is hot in movies these days. Following hot
on the heels of The Avengers and Brave comes American expat filmmaker
John Cairns’ newest Japanese zombie movie.
Yes, it is just like those other films.
It even has animation. After
announcing itself to the western world at this year’s Fantasia Festival, Cairns’
Schoolgirl Apocalypse (trailer here) is now available
for your downloading pleasure at iTunes.
studies English in hopes leaving her provincial home for America. She also practices Kyūdō at school. Her sensei is less than encouraging, but to
be fair, he has just turned into a zombie.
Apparently, this has happened to all the males formerly living in her
coastal prefecture. After several
harrowing experiences with friends and family members, Sakura reaches a state
of near emotional collapse. However, she
receives encouragement from Billy, the ginger haired boy from her beginning
English book suddenly appearing in her animated dreams. Following his subconscious guidance, Sakura
finds the corporal Billy, his blind nurse, and their tormentor, the psychotic
Aoi. Then things get complicated. Arrows will be involved.
not to like about a Japanese schoolgirl going William Tell on a horde of
rampaging zombies? Yet, despite the
sailor suit uniforms, Cairns is not indulging in the sort of fetishism one
might suspect (sorry to disappoint). Giving
the battle of the sexes theme a decidedly twisted twist, Apocalypse is surprisingly existential and self-disciplined. Indeed, it is rather skillfully executed,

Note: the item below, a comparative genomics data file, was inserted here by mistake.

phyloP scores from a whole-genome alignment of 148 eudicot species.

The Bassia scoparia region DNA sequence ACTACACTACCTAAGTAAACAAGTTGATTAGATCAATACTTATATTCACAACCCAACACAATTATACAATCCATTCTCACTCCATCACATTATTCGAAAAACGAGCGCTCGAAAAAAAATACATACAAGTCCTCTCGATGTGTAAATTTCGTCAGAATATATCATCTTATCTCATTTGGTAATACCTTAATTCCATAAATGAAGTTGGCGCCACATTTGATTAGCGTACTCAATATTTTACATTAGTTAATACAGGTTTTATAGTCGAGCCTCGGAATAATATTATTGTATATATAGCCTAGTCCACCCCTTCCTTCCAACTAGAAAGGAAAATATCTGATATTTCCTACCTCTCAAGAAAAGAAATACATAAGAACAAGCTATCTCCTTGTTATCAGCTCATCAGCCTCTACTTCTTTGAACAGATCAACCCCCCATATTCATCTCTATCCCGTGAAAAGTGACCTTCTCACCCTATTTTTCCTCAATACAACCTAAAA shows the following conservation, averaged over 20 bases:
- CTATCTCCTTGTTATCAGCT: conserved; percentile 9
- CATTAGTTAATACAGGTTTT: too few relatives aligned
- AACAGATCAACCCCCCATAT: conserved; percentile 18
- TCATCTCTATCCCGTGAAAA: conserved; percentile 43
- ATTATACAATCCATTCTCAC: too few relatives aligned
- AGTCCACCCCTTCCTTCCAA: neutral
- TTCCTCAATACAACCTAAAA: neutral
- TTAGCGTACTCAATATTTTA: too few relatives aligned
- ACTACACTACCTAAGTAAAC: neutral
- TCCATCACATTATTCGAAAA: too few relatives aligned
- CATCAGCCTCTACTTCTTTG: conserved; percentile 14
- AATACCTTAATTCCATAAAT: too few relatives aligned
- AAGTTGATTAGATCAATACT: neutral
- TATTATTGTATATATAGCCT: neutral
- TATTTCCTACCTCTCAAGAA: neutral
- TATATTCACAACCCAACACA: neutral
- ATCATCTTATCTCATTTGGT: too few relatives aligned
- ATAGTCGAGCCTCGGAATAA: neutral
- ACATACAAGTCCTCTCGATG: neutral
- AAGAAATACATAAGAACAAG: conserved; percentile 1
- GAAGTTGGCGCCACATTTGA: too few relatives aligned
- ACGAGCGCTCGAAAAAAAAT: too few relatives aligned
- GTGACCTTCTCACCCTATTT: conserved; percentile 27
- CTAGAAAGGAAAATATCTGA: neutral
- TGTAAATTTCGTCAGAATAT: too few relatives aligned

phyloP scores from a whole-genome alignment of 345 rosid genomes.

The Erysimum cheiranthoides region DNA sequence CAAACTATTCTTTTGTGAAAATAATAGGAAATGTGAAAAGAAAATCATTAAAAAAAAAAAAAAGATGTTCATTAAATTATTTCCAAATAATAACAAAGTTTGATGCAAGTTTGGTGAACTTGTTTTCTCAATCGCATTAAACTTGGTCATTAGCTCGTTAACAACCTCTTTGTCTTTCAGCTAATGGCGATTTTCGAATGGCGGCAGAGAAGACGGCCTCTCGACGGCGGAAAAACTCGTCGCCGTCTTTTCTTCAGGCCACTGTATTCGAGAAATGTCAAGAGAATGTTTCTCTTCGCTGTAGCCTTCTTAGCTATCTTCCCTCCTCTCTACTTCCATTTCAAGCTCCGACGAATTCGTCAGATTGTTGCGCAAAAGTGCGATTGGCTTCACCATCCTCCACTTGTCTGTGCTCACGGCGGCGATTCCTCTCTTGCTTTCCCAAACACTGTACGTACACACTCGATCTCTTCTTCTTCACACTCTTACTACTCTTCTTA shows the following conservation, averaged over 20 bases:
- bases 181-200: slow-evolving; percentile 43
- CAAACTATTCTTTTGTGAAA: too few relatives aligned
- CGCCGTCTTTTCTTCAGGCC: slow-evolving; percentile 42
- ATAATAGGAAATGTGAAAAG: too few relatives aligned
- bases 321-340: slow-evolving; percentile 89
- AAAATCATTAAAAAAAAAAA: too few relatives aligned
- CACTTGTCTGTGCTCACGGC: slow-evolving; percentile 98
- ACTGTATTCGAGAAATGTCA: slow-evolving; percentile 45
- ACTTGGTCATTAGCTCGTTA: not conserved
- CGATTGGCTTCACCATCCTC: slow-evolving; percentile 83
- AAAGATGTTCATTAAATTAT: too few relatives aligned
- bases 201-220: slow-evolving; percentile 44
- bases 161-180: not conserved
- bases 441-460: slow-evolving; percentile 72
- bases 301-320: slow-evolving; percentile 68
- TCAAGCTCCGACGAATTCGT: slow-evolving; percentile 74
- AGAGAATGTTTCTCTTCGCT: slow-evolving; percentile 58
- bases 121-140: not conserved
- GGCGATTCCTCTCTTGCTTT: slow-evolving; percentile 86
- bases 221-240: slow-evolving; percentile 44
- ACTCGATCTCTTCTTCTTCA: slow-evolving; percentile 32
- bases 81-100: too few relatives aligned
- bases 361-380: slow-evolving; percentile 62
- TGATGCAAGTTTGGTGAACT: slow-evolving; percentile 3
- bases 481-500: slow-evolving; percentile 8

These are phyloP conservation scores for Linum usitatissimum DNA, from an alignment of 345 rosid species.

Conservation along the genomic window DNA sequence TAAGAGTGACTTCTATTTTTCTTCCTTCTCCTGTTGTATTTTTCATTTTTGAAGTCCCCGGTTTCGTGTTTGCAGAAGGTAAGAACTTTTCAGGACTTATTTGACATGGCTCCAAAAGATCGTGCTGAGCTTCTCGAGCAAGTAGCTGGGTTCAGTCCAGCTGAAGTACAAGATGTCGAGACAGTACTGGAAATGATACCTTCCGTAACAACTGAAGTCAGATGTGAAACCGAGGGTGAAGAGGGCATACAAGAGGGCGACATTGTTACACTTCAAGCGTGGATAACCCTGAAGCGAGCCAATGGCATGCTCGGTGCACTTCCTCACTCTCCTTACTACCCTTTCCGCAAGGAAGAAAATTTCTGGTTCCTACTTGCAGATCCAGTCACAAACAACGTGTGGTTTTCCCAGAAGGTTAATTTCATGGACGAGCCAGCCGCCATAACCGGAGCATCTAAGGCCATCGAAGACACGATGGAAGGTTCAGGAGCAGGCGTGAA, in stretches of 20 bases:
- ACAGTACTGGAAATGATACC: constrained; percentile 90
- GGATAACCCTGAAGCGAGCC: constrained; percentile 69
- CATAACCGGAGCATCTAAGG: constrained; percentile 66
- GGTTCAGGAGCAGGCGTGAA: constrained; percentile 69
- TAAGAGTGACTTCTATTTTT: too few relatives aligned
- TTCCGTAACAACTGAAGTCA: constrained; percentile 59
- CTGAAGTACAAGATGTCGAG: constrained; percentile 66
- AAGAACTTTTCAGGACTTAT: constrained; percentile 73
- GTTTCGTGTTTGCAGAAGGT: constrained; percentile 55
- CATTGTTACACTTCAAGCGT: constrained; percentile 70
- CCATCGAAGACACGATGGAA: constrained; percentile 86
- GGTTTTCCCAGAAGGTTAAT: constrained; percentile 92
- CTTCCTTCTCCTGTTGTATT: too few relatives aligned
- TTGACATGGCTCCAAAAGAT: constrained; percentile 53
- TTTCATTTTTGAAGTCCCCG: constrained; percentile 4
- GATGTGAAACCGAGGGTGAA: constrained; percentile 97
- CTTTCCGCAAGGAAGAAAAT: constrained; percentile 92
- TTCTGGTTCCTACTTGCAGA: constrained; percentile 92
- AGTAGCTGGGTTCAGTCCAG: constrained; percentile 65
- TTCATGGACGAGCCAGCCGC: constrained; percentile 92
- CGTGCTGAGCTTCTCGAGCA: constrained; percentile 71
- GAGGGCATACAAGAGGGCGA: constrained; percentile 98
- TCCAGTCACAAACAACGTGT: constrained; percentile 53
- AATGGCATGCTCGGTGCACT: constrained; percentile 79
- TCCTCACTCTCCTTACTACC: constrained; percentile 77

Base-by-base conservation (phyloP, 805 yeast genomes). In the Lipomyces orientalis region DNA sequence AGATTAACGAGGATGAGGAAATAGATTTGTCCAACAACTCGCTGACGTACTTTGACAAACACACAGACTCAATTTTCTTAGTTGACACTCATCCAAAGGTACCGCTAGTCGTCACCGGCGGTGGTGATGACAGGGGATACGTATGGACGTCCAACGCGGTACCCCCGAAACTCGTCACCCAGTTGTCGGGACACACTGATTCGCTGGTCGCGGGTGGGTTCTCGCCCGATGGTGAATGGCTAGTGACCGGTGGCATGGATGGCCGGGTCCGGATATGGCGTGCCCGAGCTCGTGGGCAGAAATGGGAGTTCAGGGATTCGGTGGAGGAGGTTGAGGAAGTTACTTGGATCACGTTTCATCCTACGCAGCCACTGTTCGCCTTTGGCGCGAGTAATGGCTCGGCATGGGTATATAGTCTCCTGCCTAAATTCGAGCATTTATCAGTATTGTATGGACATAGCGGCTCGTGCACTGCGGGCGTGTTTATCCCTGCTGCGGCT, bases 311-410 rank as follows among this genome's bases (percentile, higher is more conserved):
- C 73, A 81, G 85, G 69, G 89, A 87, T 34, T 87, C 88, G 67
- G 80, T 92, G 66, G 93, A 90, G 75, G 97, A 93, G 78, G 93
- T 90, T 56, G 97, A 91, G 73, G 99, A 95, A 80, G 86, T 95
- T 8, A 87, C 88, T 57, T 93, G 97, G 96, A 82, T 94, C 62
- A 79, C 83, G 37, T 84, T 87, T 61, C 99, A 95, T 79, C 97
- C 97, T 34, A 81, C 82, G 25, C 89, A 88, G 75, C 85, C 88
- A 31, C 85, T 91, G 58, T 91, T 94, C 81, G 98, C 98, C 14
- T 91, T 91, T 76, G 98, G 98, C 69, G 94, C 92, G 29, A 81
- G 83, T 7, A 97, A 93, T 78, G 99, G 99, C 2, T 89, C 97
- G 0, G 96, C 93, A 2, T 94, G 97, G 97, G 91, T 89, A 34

especially during the early scenes, as Sakura struggles to figure out the
horror slowly unfolding around her. Cairns
uses silences, weird electronic sound effects, and the eerie emptiness of rural
Japan to unsettling effect. However, it
is the trippy animated dream sequences that will really creep you out, evoking
long repressed childhood memories of The
Yellow Submarine and H. R. Pufnstuf.
idol Higarino (a.k.a. Rino Higa) is also solidly engaging as the put-upon teen
finding the wherewithal to survive. It
could even be considered empowering work for the target geek audience. This isn’t exactly an acting showcase sort of
film, but Mai Tsujimoto is convincingly fierce as Aoi, while the rest of the
cast is game enough when it comes to getting bloody and dying.
truth, Apocalypse liberally borrows
elements of other genre films that would be spoilery to mention. Though not quite as bloody as one might
expect, it should well satisfy both zombie and archery fans. Very dark but still fun, Schoolgirl Apocalypse is certainly worth checking out from the
comfort of your laptop, where it is now available on digital VOD platforms,
Labels: Higarino, Horror Movies, Japanese Cinema, Zombies